A recent New York Times article reported that Holmes felt he might have dysphoric mania, a term that describes the presence of depressive symptoms hand-in-hand with the elation, agitation and flight of ideas that characterize a manic state. (Dysphoric mania is sometimes called “mixed mania,” “depressive mania” or “agitated depression.”) This type of mania is commonly accompanied by psychosis, which would make it eligible for the insanity defense. It has not yet been made public whether Holmes was professionally diagnosed with a mixed mania or if instead he made the supposition himself.
It is of interest that Colorado is one of only a few states in which the burden of proof lies on the prosecution for an insanity defense. In other words, the state must establish from other clues that Holmes could indeed distinguish right from wrong and understood the nature and consequences of his alleged actions. This argument will be made from a careful examination of Holmes’ other behaviors around that time. A typical example of this sort of investigation looks at issues of whether he, for example, changed his behavior or hid his actions around authority figures. If so, that would be used to build a case that he understood the morality and effects of his choices.
Now let’s turn to another scenario: Suppose that instead of having a psychosis, Holmes had a psychopathy. In that case, he would not be able to plead insanity. For insanity defense purposes, one must have a mental illness, and psychopathy does not qualify. This is because psychopaths fully understand the nature and consequences of their crimes; they commit their acts simply because of a lack of compunction and remorse.
As more data emerge about Holmes’ past and present, the question of his mental condition will be clarified. Of course, his problem could be something other than psychosis or psychopathy.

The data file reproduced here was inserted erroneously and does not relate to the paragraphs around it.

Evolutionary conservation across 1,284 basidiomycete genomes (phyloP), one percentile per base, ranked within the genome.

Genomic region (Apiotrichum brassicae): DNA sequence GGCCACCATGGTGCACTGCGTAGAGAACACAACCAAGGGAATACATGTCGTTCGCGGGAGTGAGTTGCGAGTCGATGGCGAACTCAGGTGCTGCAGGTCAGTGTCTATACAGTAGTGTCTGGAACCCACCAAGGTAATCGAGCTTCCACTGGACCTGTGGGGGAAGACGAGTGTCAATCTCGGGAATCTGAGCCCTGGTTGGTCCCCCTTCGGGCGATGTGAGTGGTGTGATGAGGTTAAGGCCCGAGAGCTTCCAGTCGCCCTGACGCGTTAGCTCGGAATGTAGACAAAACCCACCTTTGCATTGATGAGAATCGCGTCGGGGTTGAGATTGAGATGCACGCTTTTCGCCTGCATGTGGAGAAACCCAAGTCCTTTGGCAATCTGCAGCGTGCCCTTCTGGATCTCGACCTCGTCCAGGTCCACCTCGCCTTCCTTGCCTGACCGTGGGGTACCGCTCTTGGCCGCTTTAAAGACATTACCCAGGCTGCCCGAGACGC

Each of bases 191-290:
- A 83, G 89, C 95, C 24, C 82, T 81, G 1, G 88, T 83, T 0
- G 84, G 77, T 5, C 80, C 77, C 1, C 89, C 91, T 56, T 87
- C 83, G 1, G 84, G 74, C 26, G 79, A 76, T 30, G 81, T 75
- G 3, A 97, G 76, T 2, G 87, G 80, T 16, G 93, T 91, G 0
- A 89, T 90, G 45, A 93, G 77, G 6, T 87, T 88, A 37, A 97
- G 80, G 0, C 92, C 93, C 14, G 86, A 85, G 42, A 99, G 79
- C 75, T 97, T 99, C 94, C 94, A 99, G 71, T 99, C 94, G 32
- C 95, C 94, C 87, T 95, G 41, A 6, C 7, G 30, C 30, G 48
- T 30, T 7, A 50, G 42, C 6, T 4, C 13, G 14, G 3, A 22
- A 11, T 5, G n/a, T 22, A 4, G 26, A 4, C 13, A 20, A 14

One suspect in bizarre acts like this is the presence of drugs (specifically, psychoactive drugs, or those that affect the brain and can change cognition and behavior). But a drug-induced mental state seems less likely given his allegedly meticulous, months-long purchases of weapons, ammunition and explosives.
Another root of incomprehensible behavior can be a brain tumor, such as the small tumor that grew in the brain of Charles Whitman, the shooter in the 1966 University of Texas tower massacre. Let me be clear that I see a brain tumor as an extremely low probability explanation in Holmes’ case, but nothing should escape scrutiny in a case like this. In the unlikely event that Holmes has a tumor (and one which could be plausibly argued to have steered his behavior), this could serve as a mitigating factor during sentencing. Presumably, such a scenario would leave a bitter taste on the public tongue. On one hand, everyone would agree that a behavior-changing tumor would not be his fault. On the other hand, the direct link between brain and behavior tends to go underappreciated in powerful emotional winds, and the desire for punishment is understandably strong. Therefore, the discovery of a brain tumor would test our capacity to deal with such a horrific act in the light of modern biology.
One does not have to be an expert to surmise that something appears to be wrong with Holmes’ brain, but it makes a difference what that problem turns out to be. The answer navigates his possible outcomes in court.
The opinions expressed in this post are solely those of David Eagleman.